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NCJRS Abstract

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NCJ Number: 157643 Find in a Library
Title: Prevalence and Consequences of Child Victimization: Preliminary Results from the National Survey of Adolescents
Author(s): B E Saunders; D G Kilpatrick
Date Published: 1995
Page Count: 0
Sponsoring Agency: National Institute of Justice (NIJ)
Washington, DC 20531
National Institute of Justice/NCJRS
Rockville, MD 20849
Sale Source: National Institute of Justice/NCJRS
Box 6000
Rockville, MD 20849
United States of America
Type: Survey
Language: English
Country: United States of America
Annotation: This presentation discusses the methods and preliminary results of a national survey of adolescents that focused on the roles of demographics, personal victimization, and the experience of witnessing violence in relation to drug abuse, mental health problems, and juvenile delinquency.
Abstract: Information was gathered in telephone interviews of a national probability household sample of 4,023 youths ages 12-17 years. The youths were interviewed after a parent or guardian and then the participant consented. Variables included age, gender, race, household income, being a victim of sexual assault, being a victim of physical assault, having witnessed violence, meeting diagnostic criteria for posttraumatic stress disorder, alcohol or drug use in the lifetime or over the past year, heavy alcohol use, and the commission of an index delinquency offense. The sample's demographic characteristics were representative of the youth population as a whole. A total of 8.1 percent had experienced sexual assault, 17.4 percent had experienced physical assault, 40 percent had witnessed violence, about 9 percent had experienced a family-discipline assault, and 12.3 percent had committed an index delinquent offense. Almost one in five was involved in problematic alcohol or drug use. Gender differences were as expected regarding experiences of sexual and physical assault. Findings indicated substantial proportions of those who had experienced physical or sexual assault or had witnessed violence were currently experiencing posttraumatic stress disorder. Findings also indicated that drug use and personal victimization are related to juvenile delinquency. Further data analysis will clarify the sequence of these events. The research was funded by the National Institute of Justice. Figures, tables, questions from the audience, answers from the speakers, and introduction by National Institute of Justice Director Jeremy Travis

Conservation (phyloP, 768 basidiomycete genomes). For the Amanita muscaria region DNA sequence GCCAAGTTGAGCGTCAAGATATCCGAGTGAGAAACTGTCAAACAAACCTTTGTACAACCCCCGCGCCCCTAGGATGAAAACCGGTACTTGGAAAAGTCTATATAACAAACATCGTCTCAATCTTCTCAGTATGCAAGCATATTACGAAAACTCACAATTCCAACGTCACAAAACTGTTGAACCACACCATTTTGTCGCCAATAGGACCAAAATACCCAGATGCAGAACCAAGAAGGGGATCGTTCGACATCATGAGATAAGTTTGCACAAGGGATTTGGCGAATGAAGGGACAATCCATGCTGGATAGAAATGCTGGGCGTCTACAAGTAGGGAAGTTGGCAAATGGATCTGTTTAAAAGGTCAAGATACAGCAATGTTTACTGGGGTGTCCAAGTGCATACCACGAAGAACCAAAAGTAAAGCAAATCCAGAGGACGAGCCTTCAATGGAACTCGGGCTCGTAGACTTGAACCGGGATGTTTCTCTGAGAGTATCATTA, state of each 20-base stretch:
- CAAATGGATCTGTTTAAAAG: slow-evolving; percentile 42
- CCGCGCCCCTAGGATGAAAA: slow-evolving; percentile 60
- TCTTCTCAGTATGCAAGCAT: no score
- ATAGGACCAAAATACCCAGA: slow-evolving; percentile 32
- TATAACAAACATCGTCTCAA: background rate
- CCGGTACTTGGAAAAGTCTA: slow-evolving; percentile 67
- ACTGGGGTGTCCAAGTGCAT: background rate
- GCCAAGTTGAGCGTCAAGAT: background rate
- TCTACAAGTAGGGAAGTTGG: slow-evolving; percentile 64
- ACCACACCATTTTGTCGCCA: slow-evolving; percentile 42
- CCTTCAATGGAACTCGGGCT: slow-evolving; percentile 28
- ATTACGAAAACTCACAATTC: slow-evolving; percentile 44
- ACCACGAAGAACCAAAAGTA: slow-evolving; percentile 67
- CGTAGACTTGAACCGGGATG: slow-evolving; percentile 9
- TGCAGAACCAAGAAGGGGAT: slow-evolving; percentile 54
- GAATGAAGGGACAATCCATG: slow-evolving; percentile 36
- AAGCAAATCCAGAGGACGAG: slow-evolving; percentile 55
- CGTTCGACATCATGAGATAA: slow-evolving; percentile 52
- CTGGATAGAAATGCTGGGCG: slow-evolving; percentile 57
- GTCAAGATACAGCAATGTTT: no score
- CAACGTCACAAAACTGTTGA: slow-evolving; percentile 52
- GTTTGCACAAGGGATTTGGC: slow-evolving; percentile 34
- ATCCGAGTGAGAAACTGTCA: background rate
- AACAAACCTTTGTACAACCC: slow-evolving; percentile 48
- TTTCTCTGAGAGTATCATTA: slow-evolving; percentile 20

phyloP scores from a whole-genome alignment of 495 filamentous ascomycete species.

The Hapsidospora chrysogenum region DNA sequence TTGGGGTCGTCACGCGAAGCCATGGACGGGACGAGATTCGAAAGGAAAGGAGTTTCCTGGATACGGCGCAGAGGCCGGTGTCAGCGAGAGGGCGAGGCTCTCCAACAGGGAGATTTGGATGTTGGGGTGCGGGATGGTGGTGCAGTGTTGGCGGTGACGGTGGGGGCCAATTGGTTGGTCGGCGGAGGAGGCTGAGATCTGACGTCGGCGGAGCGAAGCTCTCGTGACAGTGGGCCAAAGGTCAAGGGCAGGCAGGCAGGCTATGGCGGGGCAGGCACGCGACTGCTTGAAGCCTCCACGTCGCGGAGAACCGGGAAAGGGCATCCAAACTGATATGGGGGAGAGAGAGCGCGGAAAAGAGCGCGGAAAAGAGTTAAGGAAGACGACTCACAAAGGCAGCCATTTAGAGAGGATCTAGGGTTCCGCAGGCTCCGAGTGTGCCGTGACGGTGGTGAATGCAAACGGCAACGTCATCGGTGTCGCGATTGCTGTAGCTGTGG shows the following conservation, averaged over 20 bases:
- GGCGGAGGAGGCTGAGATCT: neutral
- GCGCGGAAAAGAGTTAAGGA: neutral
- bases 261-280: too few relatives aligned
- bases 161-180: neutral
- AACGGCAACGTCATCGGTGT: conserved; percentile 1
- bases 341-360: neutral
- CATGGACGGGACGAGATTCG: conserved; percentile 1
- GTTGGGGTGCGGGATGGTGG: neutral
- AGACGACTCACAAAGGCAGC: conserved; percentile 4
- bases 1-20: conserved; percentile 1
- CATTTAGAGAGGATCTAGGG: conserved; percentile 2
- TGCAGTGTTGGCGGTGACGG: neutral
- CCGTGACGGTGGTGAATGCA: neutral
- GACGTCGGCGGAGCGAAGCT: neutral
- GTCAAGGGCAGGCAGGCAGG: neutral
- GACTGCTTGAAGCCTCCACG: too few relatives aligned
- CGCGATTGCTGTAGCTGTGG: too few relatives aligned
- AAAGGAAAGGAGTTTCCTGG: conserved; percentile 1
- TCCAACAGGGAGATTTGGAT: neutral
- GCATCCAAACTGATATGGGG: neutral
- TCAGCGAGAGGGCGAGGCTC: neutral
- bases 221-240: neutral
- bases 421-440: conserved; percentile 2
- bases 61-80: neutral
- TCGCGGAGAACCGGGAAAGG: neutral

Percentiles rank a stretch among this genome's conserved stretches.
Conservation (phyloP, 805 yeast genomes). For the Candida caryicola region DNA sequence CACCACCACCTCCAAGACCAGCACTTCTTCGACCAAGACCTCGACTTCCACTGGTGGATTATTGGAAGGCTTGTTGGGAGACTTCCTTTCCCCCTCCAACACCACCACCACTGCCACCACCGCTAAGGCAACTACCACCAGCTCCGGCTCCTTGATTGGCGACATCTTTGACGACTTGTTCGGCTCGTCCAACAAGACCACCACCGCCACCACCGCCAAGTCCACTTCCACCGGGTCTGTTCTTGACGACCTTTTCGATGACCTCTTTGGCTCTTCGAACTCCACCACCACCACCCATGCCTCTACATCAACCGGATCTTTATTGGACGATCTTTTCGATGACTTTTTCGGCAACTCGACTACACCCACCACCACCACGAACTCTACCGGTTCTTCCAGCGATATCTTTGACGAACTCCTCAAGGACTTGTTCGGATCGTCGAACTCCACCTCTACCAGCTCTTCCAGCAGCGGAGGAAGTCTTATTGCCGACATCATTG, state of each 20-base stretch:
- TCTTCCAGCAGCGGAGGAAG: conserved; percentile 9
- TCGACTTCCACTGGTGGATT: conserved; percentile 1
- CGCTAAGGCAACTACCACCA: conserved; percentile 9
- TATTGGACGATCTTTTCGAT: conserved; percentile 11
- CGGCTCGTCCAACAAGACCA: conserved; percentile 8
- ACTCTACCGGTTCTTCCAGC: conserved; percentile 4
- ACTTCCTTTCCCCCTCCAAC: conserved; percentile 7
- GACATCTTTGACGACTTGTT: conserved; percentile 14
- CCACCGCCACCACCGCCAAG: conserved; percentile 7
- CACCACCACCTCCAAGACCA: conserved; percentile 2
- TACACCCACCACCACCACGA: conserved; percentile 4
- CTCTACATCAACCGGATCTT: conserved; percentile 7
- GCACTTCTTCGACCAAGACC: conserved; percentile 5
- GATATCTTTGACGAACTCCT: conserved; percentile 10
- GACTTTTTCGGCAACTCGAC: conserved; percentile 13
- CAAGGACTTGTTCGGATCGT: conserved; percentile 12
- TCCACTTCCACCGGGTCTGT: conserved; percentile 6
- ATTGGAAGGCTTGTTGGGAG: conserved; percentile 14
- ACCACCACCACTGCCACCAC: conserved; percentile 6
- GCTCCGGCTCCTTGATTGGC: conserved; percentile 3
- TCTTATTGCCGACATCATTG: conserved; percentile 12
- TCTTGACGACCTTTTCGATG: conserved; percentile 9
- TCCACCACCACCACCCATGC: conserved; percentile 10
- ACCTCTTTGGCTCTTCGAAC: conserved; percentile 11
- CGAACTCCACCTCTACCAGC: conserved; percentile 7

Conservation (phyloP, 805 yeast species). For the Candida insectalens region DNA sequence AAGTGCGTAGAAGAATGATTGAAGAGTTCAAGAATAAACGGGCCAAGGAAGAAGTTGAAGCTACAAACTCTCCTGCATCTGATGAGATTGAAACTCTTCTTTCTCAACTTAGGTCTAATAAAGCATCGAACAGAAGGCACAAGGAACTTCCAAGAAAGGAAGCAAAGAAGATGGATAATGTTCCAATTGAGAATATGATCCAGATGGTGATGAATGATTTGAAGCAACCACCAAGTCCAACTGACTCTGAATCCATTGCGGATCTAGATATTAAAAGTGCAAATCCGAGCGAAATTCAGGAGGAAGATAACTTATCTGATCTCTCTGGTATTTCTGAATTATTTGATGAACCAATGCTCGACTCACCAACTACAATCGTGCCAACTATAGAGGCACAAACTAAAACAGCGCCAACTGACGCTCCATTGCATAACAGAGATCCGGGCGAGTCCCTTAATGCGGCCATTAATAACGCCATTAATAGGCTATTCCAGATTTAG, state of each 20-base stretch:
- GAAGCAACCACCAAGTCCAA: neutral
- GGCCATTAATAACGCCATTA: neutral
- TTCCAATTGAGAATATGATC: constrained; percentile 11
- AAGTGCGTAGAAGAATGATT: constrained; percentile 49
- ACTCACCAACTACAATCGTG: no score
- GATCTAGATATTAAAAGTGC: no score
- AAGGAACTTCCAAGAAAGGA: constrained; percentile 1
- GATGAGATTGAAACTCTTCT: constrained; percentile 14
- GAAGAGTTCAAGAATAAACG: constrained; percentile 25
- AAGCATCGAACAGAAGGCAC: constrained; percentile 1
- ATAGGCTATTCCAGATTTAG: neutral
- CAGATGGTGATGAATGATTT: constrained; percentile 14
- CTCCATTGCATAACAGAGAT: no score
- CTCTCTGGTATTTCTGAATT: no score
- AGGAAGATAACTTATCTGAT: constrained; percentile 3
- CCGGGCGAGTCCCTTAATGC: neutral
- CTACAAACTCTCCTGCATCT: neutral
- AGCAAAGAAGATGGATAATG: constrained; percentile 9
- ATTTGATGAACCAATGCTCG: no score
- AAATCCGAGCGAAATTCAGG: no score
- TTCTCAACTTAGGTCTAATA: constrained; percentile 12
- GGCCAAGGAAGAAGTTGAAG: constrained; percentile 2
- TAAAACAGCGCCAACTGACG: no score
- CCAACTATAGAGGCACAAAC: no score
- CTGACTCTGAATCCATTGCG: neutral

Main Term(s): Juvenile victims
Index Term(s): Child abuse as delinquency factor; Drug abuse causes; Juvenile delinquency factors; Juvenile witnesses; Post-trauma stress disorder (PTSD)
Note: 60 minutes, VHS, color; NIJ Research in Progress. Video also available in open captioned.
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